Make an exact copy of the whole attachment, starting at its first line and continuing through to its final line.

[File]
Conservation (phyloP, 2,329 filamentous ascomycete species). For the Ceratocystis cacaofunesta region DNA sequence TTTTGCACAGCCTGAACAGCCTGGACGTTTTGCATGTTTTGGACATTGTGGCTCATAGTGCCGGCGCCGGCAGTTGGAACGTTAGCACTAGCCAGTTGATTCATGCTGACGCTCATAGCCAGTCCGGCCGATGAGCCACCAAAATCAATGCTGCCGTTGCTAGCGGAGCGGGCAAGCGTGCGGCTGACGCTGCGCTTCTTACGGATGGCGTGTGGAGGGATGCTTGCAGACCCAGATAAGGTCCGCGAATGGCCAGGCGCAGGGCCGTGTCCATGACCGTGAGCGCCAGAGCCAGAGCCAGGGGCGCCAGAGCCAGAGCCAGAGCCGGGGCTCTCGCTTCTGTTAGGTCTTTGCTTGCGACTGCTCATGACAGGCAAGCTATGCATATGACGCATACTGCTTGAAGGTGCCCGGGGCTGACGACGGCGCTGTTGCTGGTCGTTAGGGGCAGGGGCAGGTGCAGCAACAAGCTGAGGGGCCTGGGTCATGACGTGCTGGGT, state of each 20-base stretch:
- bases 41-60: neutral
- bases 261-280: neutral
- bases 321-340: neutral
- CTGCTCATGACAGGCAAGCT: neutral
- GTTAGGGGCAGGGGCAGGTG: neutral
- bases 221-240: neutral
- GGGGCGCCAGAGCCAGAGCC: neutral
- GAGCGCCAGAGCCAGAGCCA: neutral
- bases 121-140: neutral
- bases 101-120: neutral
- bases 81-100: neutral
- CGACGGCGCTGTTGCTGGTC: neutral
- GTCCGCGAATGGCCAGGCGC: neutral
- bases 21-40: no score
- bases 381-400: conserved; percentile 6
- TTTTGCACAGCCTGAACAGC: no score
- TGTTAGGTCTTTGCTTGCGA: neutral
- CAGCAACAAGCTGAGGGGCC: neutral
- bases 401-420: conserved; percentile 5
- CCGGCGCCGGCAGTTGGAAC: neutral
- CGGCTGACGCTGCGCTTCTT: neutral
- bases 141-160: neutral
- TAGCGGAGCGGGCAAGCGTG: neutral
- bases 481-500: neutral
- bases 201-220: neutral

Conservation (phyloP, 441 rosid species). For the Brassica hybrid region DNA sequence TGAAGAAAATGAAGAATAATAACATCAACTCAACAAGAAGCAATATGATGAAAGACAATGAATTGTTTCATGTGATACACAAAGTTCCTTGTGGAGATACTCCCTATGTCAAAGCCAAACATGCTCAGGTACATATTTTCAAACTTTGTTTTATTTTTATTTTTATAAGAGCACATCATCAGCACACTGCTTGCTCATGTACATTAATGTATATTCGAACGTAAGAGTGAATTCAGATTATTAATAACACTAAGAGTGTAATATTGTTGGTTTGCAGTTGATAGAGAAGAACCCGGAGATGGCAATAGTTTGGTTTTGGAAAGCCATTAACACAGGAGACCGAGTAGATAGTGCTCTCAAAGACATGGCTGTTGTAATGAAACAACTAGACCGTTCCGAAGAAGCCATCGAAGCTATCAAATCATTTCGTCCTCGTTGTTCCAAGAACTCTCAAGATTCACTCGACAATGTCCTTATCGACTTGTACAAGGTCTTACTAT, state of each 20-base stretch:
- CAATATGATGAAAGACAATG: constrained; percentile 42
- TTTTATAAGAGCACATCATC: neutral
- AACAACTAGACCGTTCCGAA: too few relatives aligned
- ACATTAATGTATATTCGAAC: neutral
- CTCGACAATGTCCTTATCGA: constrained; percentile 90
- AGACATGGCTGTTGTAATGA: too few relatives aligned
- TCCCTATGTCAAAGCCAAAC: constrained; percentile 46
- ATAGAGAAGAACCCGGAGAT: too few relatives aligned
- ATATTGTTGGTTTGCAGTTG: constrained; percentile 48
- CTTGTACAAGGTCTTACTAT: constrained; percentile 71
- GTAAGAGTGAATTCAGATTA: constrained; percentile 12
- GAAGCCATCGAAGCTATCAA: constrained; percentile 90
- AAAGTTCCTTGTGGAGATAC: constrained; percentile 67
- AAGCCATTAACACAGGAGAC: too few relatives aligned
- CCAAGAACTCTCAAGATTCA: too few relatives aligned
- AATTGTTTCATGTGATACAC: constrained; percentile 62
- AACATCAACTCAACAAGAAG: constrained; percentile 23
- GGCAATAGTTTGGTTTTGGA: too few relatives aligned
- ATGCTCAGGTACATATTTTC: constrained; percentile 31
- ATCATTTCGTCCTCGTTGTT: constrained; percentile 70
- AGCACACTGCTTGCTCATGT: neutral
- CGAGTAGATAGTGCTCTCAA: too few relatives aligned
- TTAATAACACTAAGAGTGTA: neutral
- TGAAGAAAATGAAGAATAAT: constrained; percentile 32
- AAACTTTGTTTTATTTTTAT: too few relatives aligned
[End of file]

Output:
Conservation (phyloP, 2,329 filamentous ascomycete species). For the Ceratocystis cacaofunesta region DNA sequence TTTTGCACAGCCTGAACAGCCTGGACGTTTTGCATGTTTTGGACATTGTGGCTCATAGTGCCGGCGCCGGCAGTTGGAACGTTAGCACTAGCCAGTTGATTCATGCTGACGCTCATAGCCAGTCCGGCCGATGAGCCACCAAAATCAATGCTGCCGTTGCTAGCGGAGCGGGCAAGCGTGCGGCTGACGCTGCGCTTCTTACGGATGGCGTGTGGAGGGATGCTTGCAGACCCAGATAAGGTCCGCGAATGGCCAGGCGCAGGGCCGTGTCCATGACCGTGAGCGCCAGAGCCAGAGCCAGGGGCGCCAGAGCCAGAGCCAGAGCCGGGGCTCTCGCTTCTGTTAGGTCTTTGCTTGCGACTGCTCATGACAGGCAAGCTATGCATATGACGCATACTGCTTGAAGGTGCCCGGGGCTGACGACGGCGCTGTTGCTGGTCGTTAGGGGCAGGGGCAGGTGCAGCAACAAGCTGAGGGGCCTGGGTCATGACGTGCTGGGT, state of each 20-base stretch:
- bases 41-60: neutral
- bases 261-280: neutral
- bases 321-340: neutral
- CTGCTCATGACAGGCAAGCT: neutral
- GTTAGGGGCAGGGGCAGGTG: neutral
- bases 221-240: neutral
- GGGGCGCCAGAGCCAGAGCC: neutral
- GAGCGCCAGAGCCAGAGCCA: neutral
- bases 121-140: neutral
- bases 101-120: neutral
- bases 81-100: neutral
- CGACGGCGCTGTTGCTGGTC: neutral
- GTCCGCGAATGGCCAGGCGC: neutral
- bases 21-40: no score
- bases 381-400: conserved; percentile 6
- TTTTGCACAGCCTGAACAGC: no score
- TGTTAGGTCTTTGCTTGCGA: neutral
- CAGCAACAAGCTGAGGGGCC: neutral
- bases 401-420: conserved; percentile 5
- CCGGCGCCGGCAGTTGGAAC: neutral
- CGGCTGACGCTGCGCTTCTT: neutral
- bases 141-160: neutral
- TAGCGGAGCGGGCAAGCGTG: neutral
- bases 481-500: neutral
- bases 201-220: neutral

Conservation (phyloP, 441 rosid species). For the Brassica hybrid region DNA sequence TGAAGAAAATGAAGAATAATAACATCAACTCAACAAGAAGCAATATGATGAAAGACAATGAATTGTTTCATGTGATACACAAAGTTCCTTGTGGAGATACTCCCTATGTCAAAGCCAAACATGCTCAGGTACATATTTTCAAACTTTGTTTTATTTTTATTTTTATAAGAGCACATCATCAGCACACTGCTTGCTCATGTACATTAATGTATATTCGAACGTAAGAGTGAATTCAGATTATTAATAACACTAAGAGTGTAATATTGTTGGTTTGCAGTTGATAGAGAAGAACCCGGAGATGGCAATAGTTTGGTTTTGGAAAGCCATTAACACAGGAGACCGAGTAGATAGTGCTCTCAAAGACATGGCTGTTGTAATGAAACAACTAGACCGTTCCGAAGAAGCCATCGAAGCTATCAAATCATTTCGTCCTCGTTGTTCCAAGAACTCTCAAGATTCACTCGACAATGTCCTTATCGACTTGTACAAGGTCTTACTAT, state of each 20-base stretch:
- CAATATGATGAAAGACAATG: constrained; percentile 42
- TTTTATAAGAGCACATCATC: neutral
- AACAACTAGACCGTTCCGAA: too few relatives aligned
- ACATTAATGTATATTCGAAC: neutral
- CTCGACAATGTCCTTATCGA: constrained; percentile 90
- AGACATGGCTGTTGTAATGA: too few relatives aligned
- TCCCTATGTCAAAGCCAAAC: constrained; percentile 46
- ATAGAGAAGAACCCGGAGAT: too few relatives aligned
- ATATTGTTGGTTTGCAGTTG: constrained; percentile 48
- CTTGTACAAGGTCTTACTAT: constrained; percentile 71
- GTAAGAGTGAATTCAGATTA: constrained; percentile 12
- GAAGCCATCGAAGCTATCAA: constrained; percentile 90
- AAAGTTCCTTGTGGAGATAC: constrained; percentile 67
- AAGCCATTAACACAGGAGAC: too few relatives aligned
- CCAAGAACTCTCAAGATTCA: too few relatives aligned
- AATTGTTTCATGTGATACAC: constrained; percentile 62
- AACATCAACTCAACAAGAAG: constrained; percentile 23
- GGCAATAGTTTGGTTTTGGA: too few relatives aligned
- ATGCTCAGGTACATATTTTC: constrained; percentile 31
- ATCATTTCGTCCTCGTTGTT: constrained; percentile 70
- AGCACACTGCTTGCTCATGT: neutral
- CGAGTAGATAGTGCTCTCAA: too few relatives aligned
- TTAATAACACTAAGAGTGTA: neutral
- TGAAGAAAATGAAGAATAAT: constrained; percentile 32
- AAACTTTGTTTTATTTTTAT: too few relatives aligned